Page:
Environmental activists who raised a banner at Trump Tower in protest of President Donald Trump’s agenda caused thousands of dollars in damage to the River North skyscraper, according to prosecutors.
Four people appeared Sunday at the Leighton Criminal Court Building on felony charges after they were accused of hanging a Greenpeace banner with the words “resist” and “defend” from Trump Tower’s 16th-terrace.
Jeremy Alpert, 43, of the 100 block of South Avenue in Glencoe; Taylor Blevons, 27, of the 600 block of North Martin Lane in Deerfield; Wendy Jennings, 38, of Minneapolis; and David Khoury, 47, of Leslie, Ark., were charged with felony criminal damage to property and misdemeanor reckless conduct.
While some of the defendants appeared to smirk in their mugshots, all four stood stone-faced with their hands behind their backs as assistant state’s attorney Craig Taczy recounted how the group’s 100-by-30-foot banner turned into a “wind sail” forcefully tugging on the railing on the 16th floor terrace.
Alpert and Blevons are accused of going to Trump Tower’s 16th floor terrace to lower nylon ropes to the ground level, where Jennings and Khoury are believed to have dressed as construction workers, with hard hats and safety vests, and used cones to block the walkway, according to Taczy.
The defendants hoisted the banner and tied it to the terrace’s stainless steel railing that has panels with windows.
“As the banner was being raised, the stainless steel railing that held the banner was severely damaged from surrounding winds that made the banner swing in the manner of a wind sail, damaging brackets that held the windows in place,” Taczy said.
Jeremy Alpert, Taylor Blevons, Wendy Jennings and David Khoury were four of six people charged after a Greenpeace banner with the words “resist” and “defend” was hung from Trump Tower on July 7, 2017.
Judge Donald Panarese Jr. allowed the four defendants to be released with electronic monitoring and the out-of-state defendants to travel home and to work. However, Panarese cautioned each they could be tried and sentenced in absence if they don’t return to court.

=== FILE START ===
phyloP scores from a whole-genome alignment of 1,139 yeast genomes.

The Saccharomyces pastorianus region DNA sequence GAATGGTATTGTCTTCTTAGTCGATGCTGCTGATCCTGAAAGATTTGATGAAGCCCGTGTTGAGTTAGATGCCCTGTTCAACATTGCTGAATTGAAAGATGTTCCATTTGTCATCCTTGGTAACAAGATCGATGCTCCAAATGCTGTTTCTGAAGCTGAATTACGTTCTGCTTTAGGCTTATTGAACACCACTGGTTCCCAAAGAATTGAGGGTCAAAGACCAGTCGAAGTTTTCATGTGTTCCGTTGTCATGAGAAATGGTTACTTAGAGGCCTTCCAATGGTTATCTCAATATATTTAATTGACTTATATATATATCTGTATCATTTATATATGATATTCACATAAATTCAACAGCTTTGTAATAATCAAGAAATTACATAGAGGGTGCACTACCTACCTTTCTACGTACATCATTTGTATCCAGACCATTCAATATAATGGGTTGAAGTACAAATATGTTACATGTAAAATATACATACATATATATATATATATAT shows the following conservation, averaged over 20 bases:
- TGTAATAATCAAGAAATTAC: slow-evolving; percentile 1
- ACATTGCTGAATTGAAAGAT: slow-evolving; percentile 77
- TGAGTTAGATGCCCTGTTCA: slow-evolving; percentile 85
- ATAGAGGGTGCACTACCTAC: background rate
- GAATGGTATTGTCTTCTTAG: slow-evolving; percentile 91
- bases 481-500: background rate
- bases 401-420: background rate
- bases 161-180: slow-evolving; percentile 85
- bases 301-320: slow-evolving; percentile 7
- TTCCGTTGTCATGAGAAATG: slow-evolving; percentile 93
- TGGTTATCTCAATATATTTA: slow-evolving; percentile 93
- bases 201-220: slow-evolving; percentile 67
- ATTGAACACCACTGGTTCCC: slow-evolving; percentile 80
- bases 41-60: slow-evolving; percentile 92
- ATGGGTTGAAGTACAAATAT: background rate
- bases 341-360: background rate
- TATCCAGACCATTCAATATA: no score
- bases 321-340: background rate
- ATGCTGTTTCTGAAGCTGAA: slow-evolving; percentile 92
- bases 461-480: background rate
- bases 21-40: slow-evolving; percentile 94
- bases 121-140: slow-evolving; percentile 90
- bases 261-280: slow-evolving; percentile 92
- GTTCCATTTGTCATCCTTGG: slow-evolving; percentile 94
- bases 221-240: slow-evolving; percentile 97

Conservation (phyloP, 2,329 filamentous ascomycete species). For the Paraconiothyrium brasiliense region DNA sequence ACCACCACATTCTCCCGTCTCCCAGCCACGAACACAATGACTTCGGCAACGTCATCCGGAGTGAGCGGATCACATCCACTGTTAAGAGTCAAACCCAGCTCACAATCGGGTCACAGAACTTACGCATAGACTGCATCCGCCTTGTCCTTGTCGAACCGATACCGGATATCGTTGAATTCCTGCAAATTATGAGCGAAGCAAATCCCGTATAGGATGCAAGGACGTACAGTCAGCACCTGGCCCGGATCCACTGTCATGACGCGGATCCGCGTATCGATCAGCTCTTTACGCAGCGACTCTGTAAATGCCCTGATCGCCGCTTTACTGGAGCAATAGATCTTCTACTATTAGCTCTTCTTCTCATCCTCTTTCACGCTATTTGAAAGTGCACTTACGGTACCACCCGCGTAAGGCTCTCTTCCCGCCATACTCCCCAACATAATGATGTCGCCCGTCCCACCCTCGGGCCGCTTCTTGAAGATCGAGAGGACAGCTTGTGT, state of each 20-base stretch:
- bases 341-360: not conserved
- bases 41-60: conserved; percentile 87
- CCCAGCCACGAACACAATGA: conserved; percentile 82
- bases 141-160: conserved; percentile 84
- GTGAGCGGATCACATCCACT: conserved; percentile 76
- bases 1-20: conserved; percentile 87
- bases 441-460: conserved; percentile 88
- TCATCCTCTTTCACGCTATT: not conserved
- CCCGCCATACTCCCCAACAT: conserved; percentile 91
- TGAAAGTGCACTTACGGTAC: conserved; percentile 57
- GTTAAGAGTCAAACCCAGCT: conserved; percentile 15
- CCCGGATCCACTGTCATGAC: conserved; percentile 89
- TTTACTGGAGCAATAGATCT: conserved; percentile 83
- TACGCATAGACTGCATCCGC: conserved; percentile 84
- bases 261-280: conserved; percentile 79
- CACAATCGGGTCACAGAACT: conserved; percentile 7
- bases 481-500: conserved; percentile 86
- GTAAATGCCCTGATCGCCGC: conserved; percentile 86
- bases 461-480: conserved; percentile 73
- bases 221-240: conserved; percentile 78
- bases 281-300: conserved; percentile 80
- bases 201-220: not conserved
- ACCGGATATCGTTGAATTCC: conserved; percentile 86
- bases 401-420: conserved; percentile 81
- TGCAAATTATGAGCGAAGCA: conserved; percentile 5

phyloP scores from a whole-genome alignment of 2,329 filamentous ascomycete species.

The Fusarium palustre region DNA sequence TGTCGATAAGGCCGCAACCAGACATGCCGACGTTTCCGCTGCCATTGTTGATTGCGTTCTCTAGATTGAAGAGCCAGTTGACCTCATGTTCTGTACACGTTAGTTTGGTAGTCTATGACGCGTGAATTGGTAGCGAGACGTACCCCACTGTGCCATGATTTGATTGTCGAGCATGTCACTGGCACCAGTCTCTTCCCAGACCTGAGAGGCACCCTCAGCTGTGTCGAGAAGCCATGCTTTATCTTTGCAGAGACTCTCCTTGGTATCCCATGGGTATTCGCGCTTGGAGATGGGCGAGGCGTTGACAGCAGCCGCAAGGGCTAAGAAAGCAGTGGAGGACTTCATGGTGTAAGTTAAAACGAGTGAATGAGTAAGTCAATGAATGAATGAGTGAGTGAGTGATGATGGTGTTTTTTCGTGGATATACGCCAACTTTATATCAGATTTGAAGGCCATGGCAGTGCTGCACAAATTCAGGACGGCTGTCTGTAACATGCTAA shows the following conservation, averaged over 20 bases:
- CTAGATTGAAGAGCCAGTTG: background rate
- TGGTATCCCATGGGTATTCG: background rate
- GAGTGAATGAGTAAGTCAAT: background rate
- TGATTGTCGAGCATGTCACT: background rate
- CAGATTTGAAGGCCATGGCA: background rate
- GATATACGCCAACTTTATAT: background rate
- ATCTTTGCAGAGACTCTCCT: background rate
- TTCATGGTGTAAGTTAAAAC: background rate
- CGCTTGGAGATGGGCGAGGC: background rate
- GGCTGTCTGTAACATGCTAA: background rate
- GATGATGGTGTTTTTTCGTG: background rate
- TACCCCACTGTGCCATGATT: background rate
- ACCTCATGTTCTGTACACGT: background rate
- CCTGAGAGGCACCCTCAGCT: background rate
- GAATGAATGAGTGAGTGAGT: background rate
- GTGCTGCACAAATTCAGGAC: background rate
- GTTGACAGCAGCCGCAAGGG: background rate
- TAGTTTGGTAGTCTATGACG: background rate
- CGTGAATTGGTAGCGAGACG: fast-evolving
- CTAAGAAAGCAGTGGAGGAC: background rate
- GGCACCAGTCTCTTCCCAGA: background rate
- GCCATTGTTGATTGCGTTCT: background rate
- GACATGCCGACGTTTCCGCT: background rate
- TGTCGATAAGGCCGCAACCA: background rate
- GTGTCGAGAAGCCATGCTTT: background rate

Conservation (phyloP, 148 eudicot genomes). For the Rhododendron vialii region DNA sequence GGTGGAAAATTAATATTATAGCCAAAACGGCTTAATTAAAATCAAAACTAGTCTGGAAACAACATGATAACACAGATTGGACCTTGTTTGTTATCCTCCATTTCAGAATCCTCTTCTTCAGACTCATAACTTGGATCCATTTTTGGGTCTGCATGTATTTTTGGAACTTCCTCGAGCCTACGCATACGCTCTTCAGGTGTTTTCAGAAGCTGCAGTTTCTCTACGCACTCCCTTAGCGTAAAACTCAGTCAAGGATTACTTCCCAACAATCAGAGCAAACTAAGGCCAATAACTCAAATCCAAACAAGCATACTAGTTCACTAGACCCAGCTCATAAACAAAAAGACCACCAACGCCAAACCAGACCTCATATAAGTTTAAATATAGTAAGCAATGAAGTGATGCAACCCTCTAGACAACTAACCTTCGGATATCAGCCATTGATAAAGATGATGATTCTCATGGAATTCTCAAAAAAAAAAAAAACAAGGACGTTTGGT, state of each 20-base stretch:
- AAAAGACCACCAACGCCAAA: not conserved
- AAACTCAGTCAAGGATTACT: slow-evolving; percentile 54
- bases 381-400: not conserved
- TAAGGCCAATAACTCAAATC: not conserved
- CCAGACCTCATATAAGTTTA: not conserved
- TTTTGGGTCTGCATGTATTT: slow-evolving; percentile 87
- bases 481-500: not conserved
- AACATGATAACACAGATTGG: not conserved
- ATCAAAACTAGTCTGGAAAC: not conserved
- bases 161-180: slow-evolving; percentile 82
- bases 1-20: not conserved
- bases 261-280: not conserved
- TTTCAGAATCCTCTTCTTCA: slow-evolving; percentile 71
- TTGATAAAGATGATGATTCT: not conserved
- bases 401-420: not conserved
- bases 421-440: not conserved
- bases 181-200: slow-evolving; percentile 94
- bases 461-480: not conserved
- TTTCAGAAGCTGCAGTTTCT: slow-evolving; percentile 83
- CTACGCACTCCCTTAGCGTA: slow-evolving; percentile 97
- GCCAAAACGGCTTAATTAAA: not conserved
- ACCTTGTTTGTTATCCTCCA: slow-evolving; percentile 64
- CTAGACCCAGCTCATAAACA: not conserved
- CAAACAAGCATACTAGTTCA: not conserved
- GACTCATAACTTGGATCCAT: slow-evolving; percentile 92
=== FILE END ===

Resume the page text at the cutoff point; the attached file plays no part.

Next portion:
“Go home, and come back,” Panarese said.
Their next court date is scheduled for Friday. Conditions of their release prohibit them from visiting Trump Tower as well.
Lincoln Square residents Jessica Bryant, 31, and Shirley Sexton, 54, who were also accused of being on the Trump Tower terrace, each face a misdemeanor charge of reckless conduct, according to Chicago police. Both are from the 4900 block of North Western Avenue.
A seventh suspect, who was on the walkway during the demonstration, still hasn’t been tracked down or identified by police, Taczy said.
The banner appeared Friday to hang from cables strung from a terrace restaurant and bar in the high-rise along Wabash Avenue, across the river from Wacker Drive, according to police and witnesses.
The word “resist” was in a black arrow pointed at Trump’s name on the building. The word “defend” was over a picture of the Earth.
Greenpeace, a global environmental group, took credit for the banner.
“This action demonstrates that we will not accept the threats that the Trump administration poses to people here and around the world,” the organization said, quoting one of the people who hung the banner.
“Ignoring the science of climate change and removing us from the Paris Climate Agreement is just another indication that the billionaires who have hijacked our democracy are putting the short term profit of corporations over people and the planet,” added the statement from Blevons.
The banner clung to the building as people kayaked on the river and tourists took architecture boat tours, enjoying the sunny weather after a rainy morning.
Around 2:30 p.m. Friday, traffic on the river was halted as the banner was cut down and drifted into the water. People on Wacker cheered, though some groaned they were unable to get selfies with the banner.
At the time, police said five women and two men were arrested and faced possible charges of damage to property and trespassing.